There is a vast amount of dance styles that make up the wonderful dance community that we see today. Within those dance styles are various categories that branch off, sometimes making a completely new and innovative style all together. While it is wonderful to see how dance styles have evolved, it is also important to keep the dance community strong as well as supportive of one another. Tap is no different in many respects, but there have been differences when it comes to “Broadway” tap as opposed to “Hoofing.” While everyone has a preference within what style they want to learn, how is it possible to embrace each style of tap without keeping them separate? Common Ground, created by Justin Boccitto, was the bridge needed to fill in the gap between the tap community. Dance Informa talks to Boccitto and co-creator Germaine Salsberg about what sparked the idea of Common Ground.
“Growing up in the dance industry 20 years ago, I felt a little out of place when it came to the tap community,” Boccitto reveals. “I was in musical theater but also had a love for hoofing and ‘rhythm’ tap. I felt there was a divide between the Broadway tappers and the ‘rhythm’ tappers. Common Ground was a way of getting everyone on the same playing field.”
Salsberg adds, “For a long time, in the ’80s and ’90s, tap seemed very divided into camps — ‘rhythm’ and ‘Broadway’. We have now reached a stage in this art form when the boundaries are blurred. Tap is in revivals done in a traditional style, new shows done in a new way, at the Joyce Theater, New York City Center and touring the country. It is in the clubs like Birdland. There is no one way of tap dancing, and we wanted to find, literally, the ‘Common Ground’ of all of it and offer it to tap dancers to grow their own identity in a terrific atmosphere.”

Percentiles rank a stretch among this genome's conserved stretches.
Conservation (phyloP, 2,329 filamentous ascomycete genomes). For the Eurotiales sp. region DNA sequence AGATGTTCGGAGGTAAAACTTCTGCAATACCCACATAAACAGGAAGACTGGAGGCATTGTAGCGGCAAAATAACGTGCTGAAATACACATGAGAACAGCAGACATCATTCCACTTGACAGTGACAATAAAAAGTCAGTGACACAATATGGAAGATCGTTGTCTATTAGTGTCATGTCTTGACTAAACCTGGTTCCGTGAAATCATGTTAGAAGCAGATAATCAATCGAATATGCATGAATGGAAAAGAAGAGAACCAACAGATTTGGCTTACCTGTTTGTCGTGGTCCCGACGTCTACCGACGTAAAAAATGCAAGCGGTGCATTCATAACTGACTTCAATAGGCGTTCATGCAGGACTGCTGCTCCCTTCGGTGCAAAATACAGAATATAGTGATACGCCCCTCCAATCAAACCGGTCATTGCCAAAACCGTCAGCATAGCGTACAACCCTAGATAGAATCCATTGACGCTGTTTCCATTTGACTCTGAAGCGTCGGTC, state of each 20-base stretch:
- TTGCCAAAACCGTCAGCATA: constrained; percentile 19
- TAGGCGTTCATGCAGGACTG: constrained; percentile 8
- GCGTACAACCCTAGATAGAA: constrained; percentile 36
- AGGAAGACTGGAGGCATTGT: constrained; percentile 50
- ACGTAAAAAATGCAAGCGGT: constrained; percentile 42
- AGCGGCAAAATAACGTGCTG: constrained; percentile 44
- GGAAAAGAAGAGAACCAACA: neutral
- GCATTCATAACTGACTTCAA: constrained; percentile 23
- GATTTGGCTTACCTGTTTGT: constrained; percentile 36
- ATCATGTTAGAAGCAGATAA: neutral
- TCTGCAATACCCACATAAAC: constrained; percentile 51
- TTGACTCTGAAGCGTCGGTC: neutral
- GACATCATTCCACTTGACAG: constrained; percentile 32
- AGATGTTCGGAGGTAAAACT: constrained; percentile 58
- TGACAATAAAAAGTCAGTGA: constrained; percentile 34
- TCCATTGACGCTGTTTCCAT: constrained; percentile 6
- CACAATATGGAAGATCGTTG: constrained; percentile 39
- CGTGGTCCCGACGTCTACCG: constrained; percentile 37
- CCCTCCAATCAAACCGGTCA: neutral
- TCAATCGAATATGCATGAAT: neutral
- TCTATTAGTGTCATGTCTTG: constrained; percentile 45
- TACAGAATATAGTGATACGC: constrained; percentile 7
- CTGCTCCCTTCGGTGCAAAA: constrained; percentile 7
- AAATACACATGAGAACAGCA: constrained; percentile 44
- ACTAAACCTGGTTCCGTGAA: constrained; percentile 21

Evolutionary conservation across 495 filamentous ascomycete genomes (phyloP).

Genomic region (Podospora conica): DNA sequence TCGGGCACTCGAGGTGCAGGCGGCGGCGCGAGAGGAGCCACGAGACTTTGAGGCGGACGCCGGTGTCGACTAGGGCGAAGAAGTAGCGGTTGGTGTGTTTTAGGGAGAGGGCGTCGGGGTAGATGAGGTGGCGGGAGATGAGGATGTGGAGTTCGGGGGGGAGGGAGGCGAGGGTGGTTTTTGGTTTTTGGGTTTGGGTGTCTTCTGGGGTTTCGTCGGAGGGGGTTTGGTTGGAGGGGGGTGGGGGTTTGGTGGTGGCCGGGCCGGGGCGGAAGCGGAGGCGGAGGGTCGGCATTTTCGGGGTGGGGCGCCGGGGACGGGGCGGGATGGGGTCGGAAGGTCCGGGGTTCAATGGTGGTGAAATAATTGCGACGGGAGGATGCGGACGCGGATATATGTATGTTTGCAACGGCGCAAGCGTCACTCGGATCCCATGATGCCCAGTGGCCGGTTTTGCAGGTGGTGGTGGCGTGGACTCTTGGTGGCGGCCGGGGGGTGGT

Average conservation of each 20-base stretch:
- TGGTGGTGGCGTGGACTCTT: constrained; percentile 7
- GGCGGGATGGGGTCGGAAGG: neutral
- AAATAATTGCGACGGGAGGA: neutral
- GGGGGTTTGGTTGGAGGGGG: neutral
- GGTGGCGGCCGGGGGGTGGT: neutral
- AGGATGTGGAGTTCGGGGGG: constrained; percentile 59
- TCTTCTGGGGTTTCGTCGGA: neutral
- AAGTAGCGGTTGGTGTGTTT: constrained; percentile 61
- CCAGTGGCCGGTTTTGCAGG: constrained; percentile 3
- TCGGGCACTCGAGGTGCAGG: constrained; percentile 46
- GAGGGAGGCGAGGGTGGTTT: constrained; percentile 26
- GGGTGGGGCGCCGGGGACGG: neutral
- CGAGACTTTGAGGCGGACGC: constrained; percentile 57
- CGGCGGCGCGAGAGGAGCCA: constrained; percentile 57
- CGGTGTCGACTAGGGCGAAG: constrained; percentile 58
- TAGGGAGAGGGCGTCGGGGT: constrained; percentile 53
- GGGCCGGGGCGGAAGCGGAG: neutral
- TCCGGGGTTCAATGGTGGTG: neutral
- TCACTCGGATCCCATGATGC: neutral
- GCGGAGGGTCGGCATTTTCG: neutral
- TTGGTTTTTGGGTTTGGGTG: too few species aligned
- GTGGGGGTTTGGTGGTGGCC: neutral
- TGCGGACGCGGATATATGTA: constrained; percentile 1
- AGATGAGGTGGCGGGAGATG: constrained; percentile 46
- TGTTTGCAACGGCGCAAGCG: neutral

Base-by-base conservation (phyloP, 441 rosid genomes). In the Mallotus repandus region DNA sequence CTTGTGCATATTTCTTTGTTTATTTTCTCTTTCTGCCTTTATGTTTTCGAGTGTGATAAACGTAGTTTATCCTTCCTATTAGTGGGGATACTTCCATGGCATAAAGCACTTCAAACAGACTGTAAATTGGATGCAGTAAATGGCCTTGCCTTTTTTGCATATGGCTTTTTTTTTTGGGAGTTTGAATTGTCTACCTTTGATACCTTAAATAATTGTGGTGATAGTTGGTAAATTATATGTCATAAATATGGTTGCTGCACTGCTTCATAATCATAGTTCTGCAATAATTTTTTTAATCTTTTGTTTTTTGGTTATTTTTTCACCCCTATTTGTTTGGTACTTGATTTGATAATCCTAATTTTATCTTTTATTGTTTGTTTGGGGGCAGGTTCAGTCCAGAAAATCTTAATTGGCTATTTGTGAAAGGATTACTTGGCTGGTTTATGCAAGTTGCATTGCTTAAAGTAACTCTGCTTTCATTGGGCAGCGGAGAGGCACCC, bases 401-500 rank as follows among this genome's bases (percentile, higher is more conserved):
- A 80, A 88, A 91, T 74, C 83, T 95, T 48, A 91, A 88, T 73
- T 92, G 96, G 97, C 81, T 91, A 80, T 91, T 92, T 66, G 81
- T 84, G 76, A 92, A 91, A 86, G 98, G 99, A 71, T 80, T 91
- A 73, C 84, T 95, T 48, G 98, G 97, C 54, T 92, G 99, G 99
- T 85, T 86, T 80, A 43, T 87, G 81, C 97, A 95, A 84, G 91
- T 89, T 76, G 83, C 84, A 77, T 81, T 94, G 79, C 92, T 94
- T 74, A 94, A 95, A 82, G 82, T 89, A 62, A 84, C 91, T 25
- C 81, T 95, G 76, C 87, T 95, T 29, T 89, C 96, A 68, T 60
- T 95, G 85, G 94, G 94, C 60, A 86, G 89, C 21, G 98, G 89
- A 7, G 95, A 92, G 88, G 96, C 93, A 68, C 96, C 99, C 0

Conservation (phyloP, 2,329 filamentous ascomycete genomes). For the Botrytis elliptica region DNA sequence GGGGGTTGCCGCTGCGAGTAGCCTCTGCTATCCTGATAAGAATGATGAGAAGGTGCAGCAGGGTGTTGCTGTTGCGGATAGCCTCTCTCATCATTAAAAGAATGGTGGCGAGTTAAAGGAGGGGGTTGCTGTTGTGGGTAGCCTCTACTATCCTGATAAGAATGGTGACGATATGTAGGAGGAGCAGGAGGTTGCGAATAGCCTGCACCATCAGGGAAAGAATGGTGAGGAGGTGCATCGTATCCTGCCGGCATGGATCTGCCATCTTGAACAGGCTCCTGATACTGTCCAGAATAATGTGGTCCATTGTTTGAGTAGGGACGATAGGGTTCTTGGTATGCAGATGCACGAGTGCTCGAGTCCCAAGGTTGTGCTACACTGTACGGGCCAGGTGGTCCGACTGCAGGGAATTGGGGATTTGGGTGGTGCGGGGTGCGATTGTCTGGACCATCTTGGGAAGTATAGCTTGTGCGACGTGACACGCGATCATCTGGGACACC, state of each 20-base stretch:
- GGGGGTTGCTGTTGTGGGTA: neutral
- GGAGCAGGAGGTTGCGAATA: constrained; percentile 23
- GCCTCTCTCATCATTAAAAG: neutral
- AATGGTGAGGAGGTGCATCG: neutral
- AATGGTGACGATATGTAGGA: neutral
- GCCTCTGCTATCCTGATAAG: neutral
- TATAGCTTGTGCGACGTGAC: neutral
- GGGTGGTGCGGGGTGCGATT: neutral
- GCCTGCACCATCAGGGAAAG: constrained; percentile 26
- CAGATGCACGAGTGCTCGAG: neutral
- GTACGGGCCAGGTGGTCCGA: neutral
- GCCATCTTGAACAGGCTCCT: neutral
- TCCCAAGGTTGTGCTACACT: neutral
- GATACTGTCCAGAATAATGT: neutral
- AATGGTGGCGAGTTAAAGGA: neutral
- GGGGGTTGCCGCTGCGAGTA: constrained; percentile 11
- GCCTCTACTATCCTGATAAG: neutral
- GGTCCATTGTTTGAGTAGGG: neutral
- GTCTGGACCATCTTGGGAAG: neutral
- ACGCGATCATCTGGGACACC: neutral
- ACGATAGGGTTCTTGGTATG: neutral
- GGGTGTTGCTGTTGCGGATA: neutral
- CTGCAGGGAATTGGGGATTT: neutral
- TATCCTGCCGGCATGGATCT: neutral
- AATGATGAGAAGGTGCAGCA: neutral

With a sound idea in place, Common Ground began to make waves by creating an environment where tap dancers could find their voice as a tap artist, which served as a great importance for Boccitto. Common Ground also served as a way for Boccitto and Salsberg to foster an atmosphere where people were greeted in an informal setting where wine and snacks are served after class for an opportunity to chat and exchange ideas, information or simply to meet people. After hitting the drawing board, the next focus was for Common Ground to be up and running.
“Basically, I just started with creating an Instagram page, as you do, and then reached out to my friend, Danielle Hernandez, who runs Redo U Media Design,” shares Boccitto. “Danielle was instrumental in creating a brand for Common Ground. We also utilized my theatre company, Group Theatre Too, to handle the business elements of running something like this. Then it was all about word of mouth. We just started talking about it in our circles, which, fortunately, there are a lot of different ones.”
To add to the spirit of getting Common Ground up and running, Salsberg and Boccitto were fortunate to have teacher colleagues who were supportive in mentioning their project to students and friends in the tap world.
“Our first ‘class’ in December of 2019, was referred to as a ‘kick off class’,” Boccitto says. “We had six of our faculty all teach during a 90-minute period. This allowed students to get a little taste of each of their perspectives.”